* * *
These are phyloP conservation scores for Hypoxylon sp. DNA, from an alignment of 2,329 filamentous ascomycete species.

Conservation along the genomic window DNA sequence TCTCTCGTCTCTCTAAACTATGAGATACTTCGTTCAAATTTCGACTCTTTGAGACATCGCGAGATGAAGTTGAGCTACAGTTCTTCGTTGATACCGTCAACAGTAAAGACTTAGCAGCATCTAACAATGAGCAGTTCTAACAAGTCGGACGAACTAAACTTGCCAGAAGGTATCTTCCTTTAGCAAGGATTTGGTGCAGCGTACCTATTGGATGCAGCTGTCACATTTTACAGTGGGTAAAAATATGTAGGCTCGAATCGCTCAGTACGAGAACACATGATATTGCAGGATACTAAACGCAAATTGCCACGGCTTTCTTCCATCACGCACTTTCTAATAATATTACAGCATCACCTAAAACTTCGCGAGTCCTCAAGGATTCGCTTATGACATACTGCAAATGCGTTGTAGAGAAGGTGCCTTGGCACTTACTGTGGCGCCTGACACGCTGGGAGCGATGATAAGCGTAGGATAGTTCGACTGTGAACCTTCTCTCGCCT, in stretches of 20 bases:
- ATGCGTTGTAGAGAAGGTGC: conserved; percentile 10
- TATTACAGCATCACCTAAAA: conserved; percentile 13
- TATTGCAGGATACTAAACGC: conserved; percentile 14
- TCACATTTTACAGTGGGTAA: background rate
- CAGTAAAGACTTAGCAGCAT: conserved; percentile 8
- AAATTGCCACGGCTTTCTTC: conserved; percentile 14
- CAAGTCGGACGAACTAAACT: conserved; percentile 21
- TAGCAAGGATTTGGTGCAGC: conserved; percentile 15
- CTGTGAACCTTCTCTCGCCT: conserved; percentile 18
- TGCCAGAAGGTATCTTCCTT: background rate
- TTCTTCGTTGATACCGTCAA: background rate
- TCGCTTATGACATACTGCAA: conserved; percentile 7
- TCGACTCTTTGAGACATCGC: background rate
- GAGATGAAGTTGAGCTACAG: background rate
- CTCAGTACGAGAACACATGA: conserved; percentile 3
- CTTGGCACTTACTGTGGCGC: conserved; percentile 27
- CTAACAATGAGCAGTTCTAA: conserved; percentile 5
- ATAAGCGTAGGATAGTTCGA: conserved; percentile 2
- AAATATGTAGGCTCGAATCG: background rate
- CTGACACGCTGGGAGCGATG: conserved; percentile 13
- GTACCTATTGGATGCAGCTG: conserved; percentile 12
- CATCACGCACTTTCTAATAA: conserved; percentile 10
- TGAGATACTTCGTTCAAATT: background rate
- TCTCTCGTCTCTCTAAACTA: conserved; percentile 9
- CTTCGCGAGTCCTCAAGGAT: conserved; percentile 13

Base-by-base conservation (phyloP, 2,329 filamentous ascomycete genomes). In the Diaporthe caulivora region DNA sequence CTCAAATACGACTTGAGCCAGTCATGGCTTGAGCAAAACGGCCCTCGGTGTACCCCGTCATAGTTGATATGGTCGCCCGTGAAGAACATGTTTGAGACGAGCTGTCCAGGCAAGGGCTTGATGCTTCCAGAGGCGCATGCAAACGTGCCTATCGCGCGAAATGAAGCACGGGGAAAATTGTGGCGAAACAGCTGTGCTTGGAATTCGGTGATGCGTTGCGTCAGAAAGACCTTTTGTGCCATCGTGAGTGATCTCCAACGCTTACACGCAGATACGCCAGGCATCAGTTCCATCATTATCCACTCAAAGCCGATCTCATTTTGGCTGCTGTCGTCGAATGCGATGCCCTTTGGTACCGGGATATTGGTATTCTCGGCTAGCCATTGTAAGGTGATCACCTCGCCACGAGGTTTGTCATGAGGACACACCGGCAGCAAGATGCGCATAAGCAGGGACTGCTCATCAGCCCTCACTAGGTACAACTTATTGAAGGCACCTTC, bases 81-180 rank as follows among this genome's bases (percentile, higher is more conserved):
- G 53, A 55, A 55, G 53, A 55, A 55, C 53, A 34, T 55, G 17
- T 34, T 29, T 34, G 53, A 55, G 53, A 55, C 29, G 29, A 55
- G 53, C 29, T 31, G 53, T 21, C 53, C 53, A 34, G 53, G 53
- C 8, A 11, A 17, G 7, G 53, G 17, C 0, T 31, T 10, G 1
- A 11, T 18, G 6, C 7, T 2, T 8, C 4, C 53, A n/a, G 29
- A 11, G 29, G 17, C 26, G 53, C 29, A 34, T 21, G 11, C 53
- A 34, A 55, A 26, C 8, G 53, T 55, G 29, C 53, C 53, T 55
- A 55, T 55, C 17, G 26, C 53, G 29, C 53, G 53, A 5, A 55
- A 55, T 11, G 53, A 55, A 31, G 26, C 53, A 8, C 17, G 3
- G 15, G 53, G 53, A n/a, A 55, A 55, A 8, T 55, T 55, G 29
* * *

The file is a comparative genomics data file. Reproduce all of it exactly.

These are phyloP conservation scores for Hypoxylon sp. DNA, from an alignment of 2,329 filamentous ascomycete species.

Conservation along the genomic window DNA sequence TCTCTCGTCTCTCTAAACTATGAGATACTTCGTTCAAATTTCGACTCTTTGAGACATCGCGAGATGAAGTTGAGCTACAGTTCTTCGTTGATACCGTCAACAGTAAAGACTTAGCAGCATCTAACAATGAGCAGTTCTAACAAGTCGGACGAACTAAACTTGCCAGAAGGTATCTTCCTTTAGCAAGGATTTGGTGCAGCGTACCTATTGGATGCAGCTGTCACATTTTACAGTGGGTAAAAATATGTAGGCTCGAATCGCTCAGTACGAGAACACATGATATTGCAGGATACTAAACGCAAATTGCCACGGCTTTCTTCCATCACGCACTTTCTAATAATATTACAGCATCACCTAAAACTTCGCGAGTCCTCAAGGATTCGCTTATGACATACTGCAAATGCGTTGTAGAGAAGGTGCCTTGGCACTTACTGTGGCGCCTGACACGCTGGGAGCGATGATAAGCGTAGGATAGTTCGACTGTGAACCTTCTCTCGCCT, in stretches of 20 bases:
- ATGCGTTGTAGAGAAGGTGC: conserved; percentile 10
- TATTACAGCATCACCTAAAA: conserved; percentile 13
- TATTGCAGGATACTAAACGC: conserved; percentile 14
- TCACATTTTACAGTGGGTAA: background rate
- CAGTAAAGACTTAGCAGCAT: conserved; percentile 8
- AAATTGCCACGGCTTTCTTC: conserved; percentile 14
- CAAGTCGGACGAACTAAACT: conserved; percentile 21
- TAGCAAGGATTTGGTGCAGC: conserved; percentile 15
- CTGTGAACCTTCTCTCGCCT: conserved; percentile 18
- TGCCAGAAGGTATCTTCCTT: background rate
- TTCTTCGTTGATACCGTCAA: background rate
- TCGCTTATGACATACTGCAA: conserved; percentile 7
- TCGACTCTTTGAGACATCGC: background rate
- GAGATGAAGTTGAGCTACAG: background rate
- CTCAGTACGAGAACACATGA: conserved; percentile 3
- CTTGGCACTTACTGTGGCGC: conserved; percentile 27
- CTAACAATGAGCAGTTCTAA: conserved; percentile 5
- ATAAGCGTAGGATAGTTCGA: conserved; percentile 2
- AAATATGTAGGCTCGAATCG: background rate
- CTGACACGCTGGGAGCGATG: conserved; percentile 13
- GTACCTATTGGATGCAGCTG: conserved; percentile 12
- CATCACGCACTTTCTAATAA: conserved; percentile 10
- TGAGATACTTCGTTCAAATT: background rate
- TCTCTCGTCTCTCTAAACTA: conserved; percentile 9
- CTTCGCGAGTCCTCAAGGAT: conserved; percentile 13

Base-by-base conservation (phyloP, 2,329 filamentous ascomycete genomes). In the Diaporthe caulivora region DNA sequence CTCAAATACGACTTGAGCCAGTCATGGCTTGAGCAAAACGGCCCTCGGTGTACCCCGTCATAGTTGATATGGTCGCCCGTGAAGAACATGTTTGAGACGAGCTGTCCAGGCAAGGGCTTGATGCTTCCAGAGGCGCATGCAAACGTGCCTATCGCGCGAAATGAAGCACGGGGAAAATTGTGGCGAAACAGCTGTGCTTGGAATTCGGTGATGCGTTGCGTCAGAAAGACCTTTTGTGCCATCGTGAGTGATCTCCAACGCTTACACGCAGATACGCCAGGCATCAGTTCCATCATTATCCACTCAAAGCCGATCTCATTTTGGCTGCTGTCGTCGAATGCGATGCCCTTTGGTACCGGGATATTGGTATTCTCGGCTAGCCATTGTAAGGTGATCACCTCGCCACGAGGTTTGTCATGAGGACACACCGGCAGCAAGATGCGCATAAGCAGGGACTGCTCATCAGCCCTCACTAGGTACAACTTATTGAAGGCACCTTC, bases 81-180 rank as follows among this genome's bases (percentile, higher is more conserved):
- G 53, A 55, A 55, G 53, A 55, A 55, C 53, A 34, T 55, G 17
- T 34, T 29, T 34, G 53, A 55, G 53, A 55, C 29, G 29, A 55
- G 53, C 29, T 31, G 53, T 21, C 53, C 53, A 34, G 53, G 53
- C 8, A 11, A 17, G 7, G 53, G 17, C 0, T 31, T 10, G 1
- A 11, T 18, G 6, C 7, T 2, T 8, C 4, C 53, A n/a, G 29
- A 11, G 29, G 17, C 26, G 53, C 29, A 34, T 21, G 11, C 53
- A 34, A 55, A 26, C 8, G 53, T 55, G 29, C 53, C 53, T 55
- A 55, T 55, C 17, G 26, C 53, G 29, C 53, G 53, A 5, A 55
- A 55, T 11, G 53, A 55, A 31, G 26, C 53, A 8, C 17, G 3
- G 15, G 53, G 53, A n/a, A 55, A 55, A 8, T 55, T 55, G 29